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Department
Economics for Management Studies
Course
MGEA06H3
Professor
Iris Au
Semester
Winter

Description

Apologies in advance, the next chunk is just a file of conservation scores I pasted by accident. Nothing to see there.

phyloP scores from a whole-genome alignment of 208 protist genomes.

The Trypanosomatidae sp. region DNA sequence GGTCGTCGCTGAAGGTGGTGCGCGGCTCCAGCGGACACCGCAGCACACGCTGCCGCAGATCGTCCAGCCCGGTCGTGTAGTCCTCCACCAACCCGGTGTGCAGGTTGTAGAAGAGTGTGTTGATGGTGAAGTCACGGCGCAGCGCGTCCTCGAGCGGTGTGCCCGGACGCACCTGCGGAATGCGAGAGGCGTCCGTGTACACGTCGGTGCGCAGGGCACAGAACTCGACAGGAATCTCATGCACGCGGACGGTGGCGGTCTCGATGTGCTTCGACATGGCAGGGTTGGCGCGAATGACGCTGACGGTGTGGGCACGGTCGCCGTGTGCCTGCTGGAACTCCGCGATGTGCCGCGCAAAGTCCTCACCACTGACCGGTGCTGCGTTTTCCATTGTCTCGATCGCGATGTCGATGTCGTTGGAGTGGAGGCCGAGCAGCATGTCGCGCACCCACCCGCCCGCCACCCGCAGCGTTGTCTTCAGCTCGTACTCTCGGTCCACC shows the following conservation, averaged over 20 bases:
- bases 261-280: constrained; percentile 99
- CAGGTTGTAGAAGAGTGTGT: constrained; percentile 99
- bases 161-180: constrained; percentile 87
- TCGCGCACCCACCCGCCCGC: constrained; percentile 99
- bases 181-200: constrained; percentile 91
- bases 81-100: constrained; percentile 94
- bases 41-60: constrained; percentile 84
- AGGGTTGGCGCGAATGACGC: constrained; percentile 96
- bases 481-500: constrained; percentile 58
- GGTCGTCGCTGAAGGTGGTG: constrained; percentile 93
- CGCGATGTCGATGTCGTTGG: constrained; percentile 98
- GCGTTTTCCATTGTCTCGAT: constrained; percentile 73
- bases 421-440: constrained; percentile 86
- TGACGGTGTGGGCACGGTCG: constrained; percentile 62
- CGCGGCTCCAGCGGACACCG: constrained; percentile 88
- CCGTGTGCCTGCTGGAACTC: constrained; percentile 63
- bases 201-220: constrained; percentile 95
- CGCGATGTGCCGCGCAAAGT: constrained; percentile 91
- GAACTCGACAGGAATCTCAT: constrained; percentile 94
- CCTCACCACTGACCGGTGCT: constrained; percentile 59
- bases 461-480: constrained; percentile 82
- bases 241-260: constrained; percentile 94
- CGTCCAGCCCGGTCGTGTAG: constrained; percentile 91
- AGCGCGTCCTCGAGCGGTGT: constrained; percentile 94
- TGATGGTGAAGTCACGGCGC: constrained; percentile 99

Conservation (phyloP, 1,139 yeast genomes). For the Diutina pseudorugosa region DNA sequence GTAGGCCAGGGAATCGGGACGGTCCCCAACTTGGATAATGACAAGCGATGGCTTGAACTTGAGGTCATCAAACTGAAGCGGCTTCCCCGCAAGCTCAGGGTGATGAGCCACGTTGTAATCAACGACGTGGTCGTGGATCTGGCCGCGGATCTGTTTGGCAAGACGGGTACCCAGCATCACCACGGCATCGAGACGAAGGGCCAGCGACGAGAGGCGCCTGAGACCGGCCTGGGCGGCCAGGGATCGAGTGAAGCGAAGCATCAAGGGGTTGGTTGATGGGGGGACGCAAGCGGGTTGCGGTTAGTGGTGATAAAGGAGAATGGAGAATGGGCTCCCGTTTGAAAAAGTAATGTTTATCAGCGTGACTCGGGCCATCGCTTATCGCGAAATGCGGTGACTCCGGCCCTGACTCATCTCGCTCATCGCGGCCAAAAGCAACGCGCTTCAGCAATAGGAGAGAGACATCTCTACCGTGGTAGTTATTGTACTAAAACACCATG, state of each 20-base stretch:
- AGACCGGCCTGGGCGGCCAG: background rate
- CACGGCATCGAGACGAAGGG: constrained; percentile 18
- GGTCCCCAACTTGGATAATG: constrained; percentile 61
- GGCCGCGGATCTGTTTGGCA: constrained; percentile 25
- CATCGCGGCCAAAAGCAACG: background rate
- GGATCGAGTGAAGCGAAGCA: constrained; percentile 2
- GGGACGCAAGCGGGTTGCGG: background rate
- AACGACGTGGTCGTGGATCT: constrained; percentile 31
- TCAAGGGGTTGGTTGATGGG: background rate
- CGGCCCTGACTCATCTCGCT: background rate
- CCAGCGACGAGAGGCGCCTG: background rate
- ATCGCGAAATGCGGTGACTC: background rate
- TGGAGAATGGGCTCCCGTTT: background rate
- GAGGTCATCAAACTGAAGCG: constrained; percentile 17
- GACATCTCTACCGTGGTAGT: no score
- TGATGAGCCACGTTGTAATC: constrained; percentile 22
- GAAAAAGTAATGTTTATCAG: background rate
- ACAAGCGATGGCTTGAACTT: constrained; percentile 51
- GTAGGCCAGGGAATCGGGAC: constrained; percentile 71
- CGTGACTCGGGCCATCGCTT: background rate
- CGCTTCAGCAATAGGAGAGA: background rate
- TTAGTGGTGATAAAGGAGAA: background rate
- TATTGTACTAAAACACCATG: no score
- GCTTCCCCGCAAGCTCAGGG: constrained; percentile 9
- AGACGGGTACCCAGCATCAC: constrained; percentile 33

Chapter 24 From the Short Run to the Long Run: The Adjustment of Factor Prices Notes N defining characteristics of short run in macroeconomic model are: o factor prices are assumed to be exogenous; they may change, but any change is not explained within the model o technology and factor supplies are assumed to be constant (and therefore Y* is constant) N theory of adjustment process that takes the economy from short run to long run is based on following assumptions: o factor prices are assumed to be flexible and to adjust to output gaps o technology and factor supplies are assumed to be constant (and therefore Y* is constant) N defining characteristics of long run in macro model are: o factor prices are assumed to have fully adjusted to any output gap o technology and factor supplies are assumed to be changing 24.1 The Adjustment Process Potential Output and the Output Gap N potential output is total output that can be produced when all productive resources are being used at normal rates of utilization N when a nations actual output diverges from its potential output, difference is called output growth Factors Prices and the Output Gap N when real GDP is above potential output, demand for factors will be high and there will be pressure on factor prices to rise N when real GDP is below potential output, demand for factors will be low and there will be pressure on factor prices to fall N boom that is associated with an inflationary gap generates a set of conditionshigh profits for firms and unusually large demand for labourthat tends to cause wages (and other factor prices) to rise N the slump that is associated with a recessionary gap generates a set of conditionslow profits for firms and low demand for labourthat tends to cause wages (and other factor prices) to fall N both upward and downward adjustments to wages and unit costs do occur, but there are differences in the speed at which they typically operate; booms can cause wages to rise rapidly; recessions usually cause wages to fall only slowly N Phillips curveoriginally, a relationship between the unemployment rate and the rate of change of money wages; now often drawn as a relationship between GDP and the rate of change of money wages Potential Output as an Anchor N following an aggregate demand or supply shock, the short-run equilibrium level of output may be different than potential output; any output gap is assumed to cause wages and other factor prices to adjust, eventually bri
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